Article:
Two days later — after shrinks, drugs — they let me see him. I stood by the hospital window, my arms crossed to hide my trembling hands. “Remmy, what… happened?”
Remmy shook his head from side to side on his pillow and squeezed his eyelids tight. “I wanted to tell you for so long.”
“Why didn’t you?”
“I thought you wouldn’t like me anymore,” Remmy said. His lips quivered and he added, “I thought you’d be scared.”
“I was scared. And you scared the fuck out of my mom. So, yeah, thanks.”
Remmy opened his eyes and tears rolled down his cheeks. “But, it rarely happens. I stopped my meds because I felt so good with you, Emma.”
I stared at the white-tiled floor. “Sorry, Remington, I can’t do this. It’s too difficult.”
“Wait!” he said as I marched across the room. “You’ve helped me so much.”
“Goodbye, get well,” I mumbled and flung open the door.
For the rest of the school year, we avoided each other in the hallways and my girlfriends texted me his location around town. Everyone asked why we broke up; gay rumours swirled; I didn’t tell.
Somehow we ended up at the same post-Prom house party — actually, I wanted to see him again — and, as usual, girls giggled beside him. But he didn’t leave. In front of everyone, he French kissed Julia Guiles. I hated her — too skinny and too much like me. He looked at me while he sucked her neck.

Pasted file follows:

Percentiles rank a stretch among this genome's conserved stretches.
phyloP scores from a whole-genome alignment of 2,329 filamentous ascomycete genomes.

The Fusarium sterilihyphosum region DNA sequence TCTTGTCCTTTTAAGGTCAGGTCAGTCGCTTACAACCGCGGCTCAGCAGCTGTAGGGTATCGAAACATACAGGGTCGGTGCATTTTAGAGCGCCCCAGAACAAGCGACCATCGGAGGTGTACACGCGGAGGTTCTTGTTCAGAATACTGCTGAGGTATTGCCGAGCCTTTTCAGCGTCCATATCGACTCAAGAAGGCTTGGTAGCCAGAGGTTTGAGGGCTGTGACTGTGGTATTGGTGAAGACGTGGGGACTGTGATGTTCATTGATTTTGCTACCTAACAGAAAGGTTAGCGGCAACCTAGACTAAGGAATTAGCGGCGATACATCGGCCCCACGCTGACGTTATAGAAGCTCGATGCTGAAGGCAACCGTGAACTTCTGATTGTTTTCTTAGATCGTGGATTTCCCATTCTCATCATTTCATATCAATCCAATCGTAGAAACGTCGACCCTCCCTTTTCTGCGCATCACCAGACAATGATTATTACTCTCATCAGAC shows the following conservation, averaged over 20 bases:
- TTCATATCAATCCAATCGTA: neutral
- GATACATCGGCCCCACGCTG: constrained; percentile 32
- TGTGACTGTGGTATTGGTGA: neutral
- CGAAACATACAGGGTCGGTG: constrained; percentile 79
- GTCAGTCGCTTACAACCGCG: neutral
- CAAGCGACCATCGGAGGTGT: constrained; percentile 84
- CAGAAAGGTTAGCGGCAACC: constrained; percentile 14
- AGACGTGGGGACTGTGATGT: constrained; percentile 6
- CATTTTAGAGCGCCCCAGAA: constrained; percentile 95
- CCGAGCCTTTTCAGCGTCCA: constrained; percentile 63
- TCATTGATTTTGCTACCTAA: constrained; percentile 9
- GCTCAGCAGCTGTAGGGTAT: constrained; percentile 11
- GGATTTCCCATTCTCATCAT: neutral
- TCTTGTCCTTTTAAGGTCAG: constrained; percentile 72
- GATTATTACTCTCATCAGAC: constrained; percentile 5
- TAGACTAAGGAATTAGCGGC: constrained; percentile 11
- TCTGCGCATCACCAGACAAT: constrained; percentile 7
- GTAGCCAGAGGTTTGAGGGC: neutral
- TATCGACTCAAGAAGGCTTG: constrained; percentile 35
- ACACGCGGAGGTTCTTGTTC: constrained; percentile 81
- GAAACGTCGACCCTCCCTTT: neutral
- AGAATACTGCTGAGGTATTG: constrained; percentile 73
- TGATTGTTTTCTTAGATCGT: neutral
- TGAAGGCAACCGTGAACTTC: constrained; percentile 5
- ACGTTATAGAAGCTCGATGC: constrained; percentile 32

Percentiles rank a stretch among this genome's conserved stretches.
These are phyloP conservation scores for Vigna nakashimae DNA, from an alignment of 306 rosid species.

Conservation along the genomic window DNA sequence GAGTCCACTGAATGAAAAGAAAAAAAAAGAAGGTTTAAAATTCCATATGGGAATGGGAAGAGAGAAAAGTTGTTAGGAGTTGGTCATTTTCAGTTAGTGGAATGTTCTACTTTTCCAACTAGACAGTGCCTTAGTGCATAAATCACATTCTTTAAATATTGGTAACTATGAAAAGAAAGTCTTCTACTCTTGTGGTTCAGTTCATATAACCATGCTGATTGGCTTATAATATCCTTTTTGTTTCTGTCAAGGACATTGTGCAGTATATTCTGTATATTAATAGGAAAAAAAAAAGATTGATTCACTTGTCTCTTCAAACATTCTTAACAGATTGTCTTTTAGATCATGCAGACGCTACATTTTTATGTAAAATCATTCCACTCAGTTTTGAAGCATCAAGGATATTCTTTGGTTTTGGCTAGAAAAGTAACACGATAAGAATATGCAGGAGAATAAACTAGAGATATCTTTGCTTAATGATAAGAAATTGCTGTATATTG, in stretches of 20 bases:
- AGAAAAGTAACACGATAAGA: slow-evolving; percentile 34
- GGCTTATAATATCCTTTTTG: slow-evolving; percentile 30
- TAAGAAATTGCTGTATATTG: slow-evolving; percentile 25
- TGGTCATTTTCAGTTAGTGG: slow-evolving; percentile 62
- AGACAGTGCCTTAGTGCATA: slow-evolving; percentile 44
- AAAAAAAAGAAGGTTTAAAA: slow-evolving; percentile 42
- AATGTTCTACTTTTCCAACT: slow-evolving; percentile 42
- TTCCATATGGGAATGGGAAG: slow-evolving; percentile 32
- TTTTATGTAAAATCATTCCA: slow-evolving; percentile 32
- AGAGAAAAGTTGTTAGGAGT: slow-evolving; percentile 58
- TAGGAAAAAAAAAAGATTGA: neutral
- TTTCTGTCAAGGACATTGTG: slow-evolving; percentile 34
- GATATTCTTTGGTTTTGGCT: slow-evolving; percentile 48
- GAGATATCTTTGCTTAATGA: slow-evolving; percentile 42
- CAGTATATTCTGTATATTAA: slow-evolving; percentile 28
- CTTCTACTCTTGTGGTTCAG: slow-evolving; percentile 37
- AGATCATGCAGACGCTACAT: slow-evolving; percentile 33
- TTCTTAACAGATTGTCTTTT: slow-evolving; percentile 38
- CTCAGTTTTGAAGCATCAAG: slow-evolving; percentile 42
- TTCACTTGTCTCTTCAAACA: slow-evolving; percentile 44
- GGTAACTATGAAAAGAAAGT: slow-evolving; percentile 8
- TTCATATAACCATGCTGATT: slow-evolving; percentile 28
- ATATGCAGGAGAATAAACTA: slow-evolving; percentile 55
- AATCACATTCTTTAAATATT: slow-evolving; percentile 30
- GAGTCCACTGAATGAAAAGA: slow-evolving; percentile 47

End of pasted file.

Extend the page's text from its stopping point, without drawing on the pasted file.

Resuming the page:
I rushed out to the backyard and Whatever-His-Name-Was, my boring date, redeemed himself by lighting a joint and opening a bottle of Grey Goose vodka. Friends joined us and we smoked and drank and I hung off Whatever’s side, laughing.
“You guys wanna know why Remington is such a bastard, huh?” I stammered, spilling my vodka. “He’s goddamn schizophrenic, no joke. He had, like, a nervous breakdown.”
I told them everything.
In the remaining two weeks of school, everyone avoided Remmy. Gossip about his creepiness got around. Some said he was a pansy. Remmy shambled through the hallways, mouth clenched shut, eyes gaunt. He stopped eating in the cafeteria and hanging out with friends. No one seemed to care. When asked about the slander, he would reply, “Yeah, it’s true.” Nothing more. He stayed quiet. Friends told me he skipped the championship game, saying he was injured. I felt I had betrayed Remmy — and destroyed everything we had.
After the final school bell rang, he said “goodbye” to some classmates and teachers and trudged to the parking lot. As he roared past in his pickup, I saw suitcases piled in the seats — he was driving off to Stanford, to start a new life. I silently wished him well.
I hope he has forgiven me.
Frazer Merritt is an American studying for a BA in Literature & Mythology at the University of Essex in England. Prior to university, he spent two years in India in search of spiritual experiences with far-flung tribes and holy festivals, wise yogis and sacred sites in nature. He has previously published a travel essay about India, op-eds in newspapers and magazines, and essays in his university’s academic journal.